THE INUIT FU­TURE

Natan Obed, pres­i­dent of Inuit Tapiriit Kanatami, on the idea of a na­tion-to-na­tion re­la­tion­ship, Canada’s Inuit home­lands and the role of Inuit in the world

Canadian Geographic - - CONTENTS - In­ter­view by Aaron Kylie

Natan Obed, pres­i­dent of Inuit Tapiriit Kanatami, on the idea of a na­tion-to-na­tion re­la­tion­ship, Canada’s Inuit home­lands and the role of Inuit in the world

I N LATE AU­GUST, Natan Obed, pres­i­dent of the na­tional Inuit rep­re­sen­ta­tional or­ga­ni­za­tion Inuit Tapiriit Kanatami, joined Cather­ine Mckenna, the min­is­ter of en­vi­ron­ment and cli­mate change, on her visit to the Nu­natsi­avut re­gion of north­ern Labrador and Torn­gat Moun­tains Na­tional Park. Obed, who grew up in Nain, the ad­min­is­tra­tive cap­i­tal of the Labrador Inuit re­gion, helped tour the min­is­ter around the area, show­ing her signs of cli­mate change and ex­plain­ing the suc­cess of the park’s co­op­er­a­tive man­age­ment board, rep­re­sen­ta­tives of which claim is the coun­try’s only such all-in­dige­nous body. Cana­dian Ge­o­graphic was in­vited to join the tour and con­ducted the fol­low­ing in­ter­view with Obed from a rocky beach at the end of North Arm, Sa­glek Fiord, in the park.

On try­ing to estab­lish a na­tion-to-na­tion re­la­tion­ship with the fed­eral gov­ern­ment

The re­la­tion­ship we have with the cur­rent fed­eral gov­ern­ment is bet­ter than it has been with pre­vi­ous govern­ments with re­spect to ac­cess. Our abil­ity to talk di­rectly to min­is­ters or to talk di­rectly to the prime min­is­ter is im­pres­sive, and there have been tan­gi­ble com­mit­ments. For ex­am­ple, the Inuit-crown Dec­la­ra­tion [a com­mit­ment for the fed­eral gov­ern­ment and Inuit to work to­gether on shared pri­or­i­ties that af­fect Inuit, signed in Fe­bru­ary 2017], the Inuit-crown Part­ner­ship Com­mit­tee — which has on it four fed­eral min­is­ters, the prime min­is­ter, our land-claim pres­i­dent and my­self, and which cre­ates joint pri­or­ity ar­eas and works to im­ple­ment them — and the in­tent to cre­ate an In­dige­nous lan­guage leg­is­la­tion. We are about halfway through the fed­eral man­date, and we are get­ting a lit­tle bit ner­vous about the huge amount of work that we need to do to re­al­ize the things we’ve all said we’d do to­gether. But I am also still op­ti­mistic. I want to be­lieve that this gov­ern­ment is go­ing to fol­low through, is go­ing to do what it says, es­pe­cially in re­la­tion to Inuit and other In­dige­nous peo­ple, but there’s still a lot of work to do to show that their ac­tion mir­rors their in­tent.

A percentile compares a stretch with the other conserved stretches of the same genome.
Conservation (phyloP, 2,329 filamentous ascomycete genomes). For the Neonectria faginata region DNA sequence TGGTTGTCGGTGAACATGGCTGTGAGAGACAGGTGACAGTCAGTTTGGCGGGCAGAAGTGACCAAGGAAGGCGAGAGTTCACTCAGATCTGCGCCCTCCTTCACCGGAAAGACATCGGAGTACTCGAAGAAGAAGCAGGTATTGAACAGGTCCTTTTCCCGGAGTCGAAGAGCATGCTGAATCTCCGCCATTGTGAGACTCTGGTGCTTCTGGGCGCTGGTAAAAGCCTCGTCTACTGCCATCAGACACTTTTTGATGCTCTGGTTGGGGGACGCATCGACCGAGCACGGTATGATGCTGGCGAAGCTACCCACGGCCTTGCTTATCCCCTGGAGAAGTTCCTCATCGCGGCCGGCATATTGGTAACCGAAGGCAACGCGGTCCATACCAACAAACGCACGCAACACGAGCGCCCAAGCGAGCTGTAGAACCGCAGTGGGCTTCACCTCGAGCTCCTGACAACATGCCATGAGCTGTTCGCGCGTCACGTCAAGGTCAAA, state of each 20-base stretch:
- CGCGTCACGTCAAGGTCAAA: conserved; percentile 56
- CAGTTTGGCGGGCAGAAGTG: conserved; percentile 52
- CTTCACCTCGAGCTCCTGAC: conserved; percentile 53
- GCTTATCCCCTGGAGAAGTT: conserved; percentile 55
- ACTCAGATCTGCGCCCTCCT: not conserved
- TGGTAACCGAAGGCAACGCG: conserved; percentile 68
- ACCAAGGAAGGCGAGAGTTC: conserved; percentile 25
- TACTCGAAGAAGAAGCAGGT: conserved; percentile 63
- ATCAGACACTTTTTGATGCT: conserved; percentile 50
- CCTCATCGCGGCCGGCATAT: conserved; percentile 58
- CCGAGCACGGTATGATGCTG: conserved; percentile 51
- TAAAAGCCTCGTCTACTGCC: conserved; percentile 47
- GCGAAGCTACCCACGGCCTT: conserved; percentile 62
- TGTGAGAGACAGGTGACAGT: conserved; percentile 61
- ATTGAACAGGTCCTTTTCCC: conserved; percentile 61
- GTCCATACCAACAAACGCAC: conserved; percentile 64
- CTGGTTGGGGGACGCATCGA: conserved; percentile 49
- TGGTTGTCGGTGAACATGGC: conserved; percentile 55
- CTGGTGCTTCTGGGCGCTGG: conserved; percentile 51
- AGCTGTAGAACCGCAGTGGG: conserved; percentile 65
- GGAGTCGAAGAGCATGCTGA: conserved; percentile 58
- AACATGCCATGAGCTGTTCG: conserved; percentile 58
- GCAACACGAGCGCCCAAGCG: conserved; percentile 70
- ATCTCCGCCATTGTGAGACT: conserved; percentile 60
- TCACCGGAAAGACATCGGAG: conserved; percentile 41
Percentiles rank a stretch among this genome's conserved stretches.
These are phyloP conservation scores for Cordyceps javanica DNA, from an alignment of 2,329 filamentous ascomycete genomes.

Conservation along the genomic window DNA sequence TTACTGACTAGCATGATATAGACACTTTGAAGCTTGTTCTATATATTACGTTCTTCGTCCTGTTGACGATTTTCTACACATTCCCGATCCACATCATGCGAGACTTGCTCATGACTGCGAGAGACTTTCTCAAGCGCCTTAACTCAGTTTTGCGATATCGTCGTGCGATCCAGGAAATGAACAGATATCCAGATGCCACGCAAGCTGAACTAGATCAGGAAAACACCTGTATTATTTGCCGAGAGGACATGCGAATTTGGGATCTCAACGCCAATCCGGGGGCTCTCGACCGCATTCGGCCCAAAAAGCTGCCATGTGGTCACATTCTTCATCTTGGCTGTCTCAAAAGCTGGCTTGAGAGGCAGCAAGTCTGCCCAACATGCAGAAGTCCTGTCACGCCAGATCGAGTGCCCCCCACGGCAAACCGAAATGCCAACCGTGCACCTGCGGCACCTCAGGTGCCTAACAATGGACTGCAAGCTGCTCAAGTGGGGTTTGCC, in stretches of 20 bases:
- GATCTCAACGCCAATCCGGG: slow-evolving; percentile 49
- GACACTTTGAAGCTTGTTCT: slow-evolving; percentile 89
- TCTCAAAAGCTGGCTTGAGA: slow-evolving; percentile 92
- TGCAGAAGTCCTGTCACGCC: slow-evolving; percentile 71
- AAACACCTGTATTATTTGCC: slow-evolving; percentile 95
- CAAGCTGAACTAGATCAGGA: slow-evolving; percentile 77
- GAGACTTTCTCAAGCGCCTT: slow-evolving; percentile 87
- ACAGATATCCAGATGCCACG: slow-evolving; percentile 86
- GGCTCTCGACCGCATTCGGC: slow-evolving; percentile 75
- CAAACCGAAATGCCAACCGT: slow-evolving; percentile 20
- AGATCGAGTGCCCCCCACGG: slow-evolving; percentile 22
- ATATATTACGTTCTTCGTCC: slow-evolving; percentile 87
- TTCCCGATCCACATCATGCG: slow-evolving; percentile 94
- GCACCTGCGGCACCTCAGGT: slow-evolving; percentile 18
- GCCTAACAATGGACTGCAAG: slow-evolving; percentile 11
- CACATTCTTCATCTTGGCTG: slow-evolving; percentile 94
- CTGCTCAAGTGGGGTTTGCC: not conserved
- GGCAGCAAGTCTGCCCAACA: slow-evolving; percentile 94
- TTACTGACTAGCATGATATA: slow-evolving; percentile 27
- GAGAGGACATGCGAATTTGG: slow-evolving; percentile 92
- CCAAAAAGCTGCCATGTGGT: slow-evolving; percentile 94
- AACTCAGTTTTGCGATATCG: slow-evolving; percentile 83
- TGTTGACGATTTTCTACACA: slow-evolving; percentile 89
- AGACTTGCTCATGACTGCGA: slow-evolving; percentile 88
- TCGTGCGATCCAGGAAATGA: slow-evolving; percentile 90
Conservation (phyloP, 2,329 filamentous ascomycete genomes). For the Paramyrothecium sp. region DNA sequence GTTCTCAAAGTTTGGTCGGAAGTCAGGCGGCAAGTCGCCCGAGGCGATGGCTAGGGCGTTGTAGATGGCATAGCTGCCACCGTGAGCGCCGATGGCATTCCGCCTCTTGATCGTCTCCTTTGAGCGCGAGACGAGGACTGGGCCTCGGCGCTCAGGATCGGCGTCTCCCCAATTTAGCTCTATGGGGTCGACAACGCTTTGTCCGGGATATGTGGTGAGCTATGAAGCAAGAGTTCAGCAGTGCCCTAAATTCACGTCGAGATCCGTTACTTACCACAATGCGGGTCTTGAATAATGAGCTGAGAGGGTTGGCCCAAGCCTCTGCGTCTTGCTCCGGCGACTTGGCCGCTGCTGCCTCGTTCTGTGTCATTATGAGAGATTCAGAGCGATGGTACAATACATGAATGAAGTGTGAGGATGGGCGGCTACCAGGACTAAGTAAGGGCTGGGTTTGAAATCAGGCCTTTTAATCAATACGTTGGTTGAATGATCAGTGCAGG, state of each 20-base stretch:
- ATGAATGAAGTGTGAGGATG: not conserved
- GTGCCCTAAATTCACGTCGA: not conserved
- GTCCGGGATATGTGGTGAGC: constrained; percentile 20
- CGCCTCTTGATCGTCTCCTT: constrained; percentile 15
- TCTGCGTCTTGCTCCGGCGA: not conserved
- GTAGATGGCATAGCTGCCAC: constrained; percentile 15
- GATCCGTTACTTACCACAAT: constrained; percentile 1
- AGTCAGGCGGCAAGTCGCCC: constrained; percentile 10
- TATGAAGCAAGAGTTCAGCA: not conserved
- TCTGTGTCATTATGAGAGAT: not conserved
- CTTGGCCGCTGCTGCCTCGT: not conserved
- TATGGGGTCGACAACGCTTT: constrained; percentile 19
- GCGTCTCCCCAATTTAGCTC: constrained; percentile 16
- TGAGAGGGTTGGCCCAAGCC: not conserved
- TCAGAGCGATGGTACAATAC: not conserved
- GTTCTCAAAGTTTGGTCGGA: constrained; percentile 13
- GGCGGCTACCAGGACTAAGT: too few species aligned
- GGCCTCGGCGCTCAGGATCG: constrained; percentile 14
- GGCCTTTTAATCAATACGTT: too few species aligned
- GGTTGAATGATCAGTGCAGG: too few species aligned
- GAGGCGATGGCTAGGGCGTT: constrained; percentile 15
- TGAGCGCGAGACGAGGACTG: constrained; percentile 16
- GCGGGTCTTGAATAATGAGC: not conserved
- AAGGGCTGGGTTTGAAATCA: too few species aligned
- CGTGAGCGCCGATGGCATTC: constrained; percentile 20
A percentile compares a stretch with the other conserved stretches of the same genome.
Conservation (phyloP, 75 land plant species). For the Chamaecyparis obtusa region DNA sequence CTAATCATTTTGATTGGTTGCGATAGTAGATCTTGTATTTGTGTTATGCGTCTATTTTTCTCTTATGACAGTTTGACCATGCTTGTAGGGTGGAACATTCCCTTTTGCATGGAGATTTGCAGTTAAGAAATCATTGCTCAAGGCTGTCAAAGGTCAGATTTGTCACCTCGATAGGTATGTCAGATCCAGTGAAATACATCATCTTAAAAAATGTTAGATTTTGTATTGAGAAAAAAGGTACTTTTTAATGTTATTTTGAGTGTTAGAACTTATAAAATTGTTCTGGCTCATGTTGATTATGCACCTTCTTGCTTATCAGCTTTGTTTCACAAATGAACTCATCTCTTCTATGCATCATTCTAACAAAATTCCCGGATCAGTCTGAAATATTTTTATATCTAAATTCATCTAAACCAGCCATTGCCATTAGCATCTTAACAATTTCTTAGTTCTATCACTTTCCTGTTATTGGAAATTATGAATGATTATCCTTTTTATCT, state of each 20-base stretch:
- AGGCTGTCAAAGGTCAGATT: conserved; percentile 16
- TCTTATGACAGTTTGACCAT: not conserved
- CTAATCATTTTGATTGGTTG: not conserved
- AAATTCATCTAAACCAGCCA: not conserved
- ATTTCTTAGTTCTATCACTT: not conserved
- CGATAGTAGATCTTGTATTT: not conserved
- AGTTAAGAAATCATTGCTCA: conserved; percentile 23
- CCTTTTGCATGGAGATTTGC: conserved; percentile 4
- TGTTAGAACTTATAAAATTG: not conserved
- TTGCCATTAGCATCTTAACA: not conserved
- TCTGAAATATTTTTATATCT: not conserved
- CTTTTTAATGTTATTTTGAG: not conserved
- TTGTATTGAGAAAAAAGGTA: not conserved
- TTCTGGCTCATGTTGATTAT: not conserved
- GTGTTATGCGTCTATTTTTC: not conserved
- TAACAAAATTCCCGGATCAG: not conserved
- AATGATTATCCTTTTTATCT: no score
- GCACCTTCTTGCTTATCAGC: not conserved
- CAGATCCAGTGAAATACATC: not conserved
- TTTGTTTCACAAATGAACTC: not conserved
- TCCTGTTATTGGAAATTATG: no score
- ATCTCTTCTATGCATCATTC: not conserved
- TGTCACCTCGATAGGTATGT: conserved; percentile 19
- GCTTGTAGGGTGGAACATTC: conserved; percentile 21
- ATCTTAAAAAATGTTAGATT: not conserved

On re­la­tion­ships with fed­eral min­is­ters

It’s es­sen­tial. In order to do work with govern­ments, you have to do work with peo­ple, and the per­son­al­i­ties of our min­is­ters dif­fer and their in­ter­est in Inuit dif­fer. I’d like to spend time with the prime min­is­ter in Inuit Nu­nan­gat [Canada’s Inuit re­gions]. I think that Min­is­ter Ben­nett [Crown-in­dige­nous Re­la­tions and North­ern Af­fairs] should spend more time in Inuit Nu­nan­gat. Min­is­ter Philpott [ for­mer health min­is­ter, cur­rent min­is­ter of In­dige­nous Ser­vices] has spent time in Nu­navik and had been sched­uled to come to He­bron, N.L. We do have good re­la­tion­ships with the Crown at this point in time. I’m re­ally happy for those re­la­tion­ships. I’m still push­ing for these to trans­fer into tan­gi­ble out­comes and ac­tions that we’ve been hop­ing for for decades — to im­ple­ment the rights that we al­ready have or to fill in gaps in in­fra­struc­ture or pro­gram fund­ing or leg­isla­tive scope that we’ve al­ways tried to ad­vo­cate for within Inuit Nu­nan­gat.

On com­mu­ni­ca­tion be­tween Inuit and the min­is­ter of en­vi­ron­ment and cli­mate change

There are a lot of min­is­ters that wouldn’t un­der­stand our lands, our way of life, our lan­guage or our chal­lenges — and who wouldn’t want to. Min­is­ter Mckenna has wanted to learn and also asks the tough ques­tions af­ter she learns why things aren’t the way that she thought they were or learns ways that we can

‘ We cover 35 per cent of Canada’s land­mass with our land claim agree­ments. We are also af­fected by cli­mate change in a much more pro­found way than most of the coun­try.’

im­prove our re­la­tion­ship. Ul­ti­mately, it comes down to ac­tion. It’s good to have a strong re­la­tion­ship with a per­son who is try­ing to fig­ure out how to im­ple­ment these truly mas­sive fed­eral en­vi­ron­men­tal re­spon­si­bil­i­ties across Canada. We cover 35 per cent of Canada’s land­mass with our land claim agree­ments. We are also af­fected by cli­mate change in a much more pro­found way than most of the coun­try be­cause the Arc­tic is warm­ing at a higher rate than the rest of Canada.

On the im­por­tance of vis­it­ing Inuit Nu­nan­gat

I think it’s re­ally im­por­tant that peo­ple who make de­ci­sions about these lands come to them. That’s the ma­jor rea­son why I pushed for Min­is­ter Mckenna to visit the park — to meet the peo­ple who are af­fected by the de­ci­sions made by the Gov­ern­ment of Canada in this place and to un­der­stand the con­nec­tion that we have to the land. The way the Gov­ern­ment of Canada has thought about pro­tec­tion, thought about its con­trol over de­ci­sion-mak­ing,

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